Classification of Red Blood Cells in Sickle Cell Anemia Using Deep Convolutional Neural Network

  • Laith Alzubaidi
  • Omran Al-Shamma
  • Mohammed A. FadhelEmail author
  • Laith Farhan
  • Jinglan Zhang
Conference paper
Part of the Advances in Intelligent Systems and Computing book series (AISC, volume 940)


Sickle cell anemia is an abnormal red blood cell which leads to blood vessel obstruction joined by painful episodes and even death. It is also called abnormal hemoglobin. Hemoglobin is responsible for passing oxygen through the blood vessel for all over the body. Normal red blood cells are in a circular shape and they are compact and flexible, enabling them to move freely through small capillaries. On the other hand, abnormal red blood cells are in sickle shape and they are stiff and angular causing them to become stuck in small capillaries. Due to that, it will be a reason for pain to patients and lead to low oxygen and dehydration. The manual assessment, classification, and counting of biological cells require for an immense spending of time and it may lead to wrong classification and counting since red blood cells are millions in one smear. Also, cells classification is challenging due to heterogeneous and complex shapes, overlapped cells and a variety of colors. We overcome these drawbacks by introducing a new robust and effective deep Convolutional Neural Network to classify Red Blood Cells (RBCs) in three classes namely: normal (‘N’) abnormal (sickle cells anemia type (‘S’)) and miscellaneous (‘M’). In order to improve the results further, we have used our model as features extractor then we applied an error-correcting output codes (ECOC) classifier for the classification task. Our model with ECOC showed outstanding performance and high accuracy of 92.06%.


Classification Convolutional Neural Network Cells counting Sickle Cell Anemia (SCA) Red blood cells ECOC classifier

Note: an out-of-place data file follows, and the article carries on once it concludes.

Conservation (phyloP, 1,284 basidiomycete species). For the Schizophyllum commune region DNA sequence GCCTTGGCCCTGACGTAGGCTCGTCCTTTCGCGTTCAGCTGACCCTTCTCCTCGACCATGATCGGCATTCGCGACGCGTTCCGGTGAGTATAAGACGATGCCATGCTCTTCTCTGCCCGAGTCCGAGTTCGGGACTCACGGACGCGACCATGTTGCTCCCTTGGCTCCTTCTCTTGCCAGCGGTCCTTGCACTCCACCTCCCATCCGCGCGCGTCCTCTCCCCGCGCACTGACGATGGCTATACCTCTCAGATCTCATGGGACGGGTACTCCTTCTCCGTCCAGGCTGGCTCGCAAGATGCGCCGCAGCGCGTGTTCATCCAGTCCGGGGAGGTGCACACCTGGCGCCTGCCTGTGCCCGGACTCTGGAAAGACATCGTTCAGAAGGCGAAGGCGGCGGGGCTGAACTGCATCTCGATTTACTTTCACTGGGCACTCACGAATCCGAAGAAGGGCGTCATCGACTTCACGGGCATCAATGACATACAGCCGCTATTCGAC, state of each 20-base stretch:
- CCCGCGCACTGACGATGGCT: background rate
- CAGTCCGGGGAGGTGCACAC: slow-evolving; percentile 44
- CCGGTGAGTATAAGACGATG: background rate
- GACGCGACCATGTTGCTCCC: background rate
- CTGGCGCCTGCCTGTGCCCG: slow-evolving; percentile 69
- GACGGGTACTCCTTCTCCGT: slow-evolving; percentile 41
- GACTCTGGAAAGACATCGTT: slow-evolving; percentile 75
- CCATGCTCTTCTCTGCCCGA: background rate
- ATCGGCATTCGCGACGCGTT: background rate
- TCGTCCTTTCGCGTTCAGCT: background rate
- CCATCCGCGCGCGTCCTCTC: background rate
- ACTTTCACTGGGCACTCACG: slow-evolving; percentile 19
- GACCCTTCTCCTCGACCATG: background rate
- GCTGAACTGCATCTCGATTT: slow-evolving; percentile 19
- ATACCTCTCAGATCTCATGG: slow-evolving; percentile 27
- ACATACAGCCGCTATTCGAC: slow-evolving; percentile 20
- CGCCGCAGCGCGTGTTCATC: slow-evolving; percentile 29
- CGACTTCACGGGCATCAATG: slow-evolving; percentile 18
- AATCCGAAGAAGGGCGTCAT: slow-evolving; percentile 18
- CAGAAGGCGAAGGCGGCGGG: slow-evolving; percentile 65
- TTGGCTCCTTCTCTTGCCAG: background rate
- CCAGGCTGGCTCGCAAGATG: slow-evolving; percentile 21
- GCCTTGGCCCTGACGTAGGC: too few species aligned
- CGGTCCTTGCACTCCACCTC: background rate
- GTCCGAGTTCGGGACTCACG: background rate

1. 1.
    Anglin, C.: Sickle cell disease. J. Consum. Health Internet 19(2), 122–131 (2015)CrossRefGoogle Scholar
  2. 2.
    Fasano, R.M., Booth, G.S., Miles, M., Du, L., Koyama, T., Meier, E.R., et al.: Red blood cell alloimmunization is influenced by recipient inflammatory state at time of transfusion in patients with sickle cell disease. Br. J. Haematol. 168(2), 291–300 (2015)CrossRefGoogle Scholar
  3. 3.
    Abubakar, I., Tillmann, T., Banerjee, A.: Global, regional, and national age-sex specific all-cause and cause-specific mortality for 240 causes of death, 1990–2013: a systematic analysis for the Global Burden of Disease Study 2013. Lancet 385(9963), 117–171 (2015)CrossRefGoogle Scholar
  4. 4.
    Milton, J.N., Gordeuk, V.R., Taylor, J.G., Gladwin, M.T., Steinberg, M.H., Sebastiani, P.: Prediction of fetal hemoglobin in sickle cell anemia using an ensemble of genetic risk prediction models. Circ. Cardiovasc. Genet. 7(2), 110–115 (2014). Scholar
  5. 5.
    Darrow, M.C., Zhang, Y., Cinquin, B.P., Smith, E.A., Boudreau, R., Rochat, R.H., et al.: Visualizing red blood cell sickling and the effects of inhibition of sphingosine kinase 1 using soft X-ray tomography. J. Cell Sci. 129(18), 3511–3517 (2016)CrossRefGoogle Scholar
  6. 6.
    Van Beers, E.J., Samsel, L., Mendelsohn, L., Saiyed, R., Fertrin, K.Y., Brantner, C.A., et al.: Imaging flow cytometry for automated detection of hypoxia-induced erythrocyte shape change in sickle cell disease. Am. J. Hematol. 89(6), 598–603 (2014)CrossRefGoogle Scholar